I don't have a garden, or an allotment, or a mad vegetable buying habit, so it's not often I have a glut of veggies in my house.
As an impoverished student, I like to enter a few competitions to try and win interesting stuff I couldn't normally afford. The other day, I managed to win a competition run by Chop'd, a salad and sandwich takeaway chain in London (happily, they do have a number of clearly marked vegan options at their stores!). Their Twitter competition said 'win a box of heirloom tomatoes'. I entered, was chuffed to win, and then went to pick up the tomatoes.
I had imagined a dainty box of beautiful toms, but ended up picking up a cardboard box that was on the huge side. Hauling it back on the tube was the most workout my biceps get in a year, and even had people pointing and gesturing at me. I'm not sure why a small woman with a large box of tomatoes was deserving of passersby nudging each other to look at me, but it was evidently the most interesting thing some people had seen on the Tube in recent times.
After managing to get the tomato feast home, I began to wonder what to do with so many rosy toms. Green ones, yellow ones, orange ones, dinky cherry tomatoes, and enormous cow's heart ones. They're beautiful, but there were so many of them - I wondered if they'd been breeding like Tribbles.
Since then, I've been finding all sorts of fun ways to cram tomatoes into lots of meals.
You can't really go wrong with putting things on toast, can you? Sometimes the simplest meals are the best: just a few tomatoes, a few mushrooms, salt and pepper, a little oil, and a really hot oven. 15 minutes later, you've got a respectable brunch or breakfast. Look - I've even put on some chopped chives, to try and pretty it all up. Well, that was the intention. Don't break my heart and tell me it just looks like someone was chucking some greenery around like a mad toddler.
Erm, this was a second attempt with beautiful black-red, green and plum tomatoes. The flavour of the tomatoes was lovely, but I think the whole chive thing went to my head, like I'm in an 80s cookbook or photographing the Happy Eater menu or something. Note to self: stop messing around with chives, there are people on the internet looking at this.
This is more like it! A whole plate, and not a chive in sight*!
That's not to say there's not a lot of greenery though. Those ribbony bits are asparagus that I'd shaved to try and fancy it up a bit. (What is it with me and greenery and trying to titivate dinners?)
This was sort of an attempt at a pasta salad with an asparagus hat.
(*Confession - there totally were some chives in there. I made some chive oil with them and slathered it on. I don't know what I was thinking about. I'm not secretly sponsored by the chive marketing board, or otherwise a secret chive-pusher, despite what appearances might suggest. I think I just had a bag of chives going off in the back of the fridge and was desperately trying to eat the contents before they turned into the sort of green slime you find at the bottom of the local pond).
The tomatoes got a bit lost in the recipe in the end oddly, so I tried remaking it by roasting the asparagus and tomatoes. There were also no chives this time, really, I promise. Not a hint. The only green thing in there is a bit of spinach pasta and some green tomatoes.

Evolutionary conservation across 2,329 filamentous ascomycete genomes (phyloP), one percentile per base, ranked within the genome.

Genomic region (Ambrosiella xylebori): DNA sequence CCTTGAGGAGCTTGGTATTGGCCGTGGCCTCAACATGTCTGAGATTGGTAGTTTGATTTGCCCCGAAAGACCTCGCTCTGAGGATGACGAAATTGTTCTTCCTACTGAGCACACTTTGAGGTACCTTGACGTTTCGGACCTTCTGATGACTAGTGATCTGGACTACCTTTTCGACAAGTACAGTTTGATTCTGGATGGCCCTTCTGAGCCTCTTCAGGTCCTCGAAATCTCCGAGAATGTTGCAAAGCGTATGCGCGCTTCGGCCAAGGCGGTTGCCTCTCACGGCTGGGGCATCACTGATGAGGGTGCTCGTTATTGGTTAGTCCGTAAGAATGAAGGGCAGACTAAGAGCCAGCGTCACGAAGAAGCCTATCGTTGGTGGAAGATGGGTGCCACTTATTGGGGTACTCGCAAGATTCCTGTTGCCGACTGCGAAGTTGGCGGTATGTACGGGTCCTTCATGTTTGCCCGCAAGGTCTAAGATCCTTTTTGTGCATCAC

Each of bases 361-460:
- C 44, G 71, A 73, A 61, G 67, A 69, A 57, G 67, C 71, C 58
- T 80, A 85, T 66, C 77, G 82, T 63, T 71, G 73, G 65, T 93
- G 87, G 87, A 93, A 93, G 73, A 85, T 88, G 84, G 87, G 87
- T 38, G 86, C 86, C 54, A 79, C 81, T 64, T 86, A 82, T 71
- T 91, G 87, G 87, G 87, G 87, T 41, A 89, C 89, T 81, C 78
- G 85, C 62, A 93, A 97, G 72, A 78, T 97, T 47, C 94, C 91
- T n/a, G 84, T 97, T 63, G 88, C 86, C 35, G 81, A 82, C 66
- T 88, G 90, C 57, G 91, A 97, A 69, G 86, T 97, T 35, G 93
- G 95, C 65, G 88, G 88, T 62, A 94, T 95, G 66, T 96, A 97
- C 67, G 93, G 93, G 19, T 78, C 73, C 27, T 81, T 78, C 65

So, I got rid of the chives. But does that mean I've got out of that 1980s cookbook groove? Not a bit of it.
When I was a kid, salads were the evil English triumverate of watery lettuce, cucumber and tomato, with some lump of frighteningly robust pie or other otherwise processed meat.
Turns out if you make a vegan equivalent (thank you Holland and Barrett porkless pie!) with some decent tomatoes, it's a much nicer experience.
Despite sneaking tomatoes into as many dishes as I could, the sheer size of the Chop'd tomato box meant I need to up my tomato consumption game or watch nature reclaim the lovely fruit.
Then I remembered - a recipe for homemade tomato ketchup that I tore out of a newspaper about three years ago! Yes! This must be the only time that one of those things I squirrelled away thinking 'I'll make this one day' I did indeed end up making one day.
Here's the recipe if you fancy making it yourself, though I recommend leaving it several years between making a note to make it and actually getting the saucepans out. Makes the recipe taste better if you do that, I'm pretty sure.
Here's how they turned out:
Isn't the colour beautiful? I can't tell you about the taste, as I've set the ketchup aside to mature a bit (like the recipe) before I eat it. It's a time and labour intensive process to make your own ketchup I discovered (not including the three-year wait), so it better be nicer than the stuff from the supermarkets. If it doesn't taste nice, then at least I can admire the look of it.
Part of the effort involves passing the sauce through a sieve to take out all the bits and seeds so you have a smooth sauce. Only then you end up with a thick paste with lots of flavour, and I couldn't bring myself to throw it away.
So I didn't. I blended it up, and turned into a marinade for some baked tofu. It made part of a meal along with ajver, hummus, foules mesdames, pitta chips, and some more tomatoes! I stuffed them with polenta, which didn't entirely work (it fell apart in the oven into a bubbling lava-like mess) but it still tasted good.
That was the last thing I made with my mega box of tomatoes. I missed them when they were gone so much, I went out and bought some more. I guess I may not have worked out how to get rid of a tomato glut after all.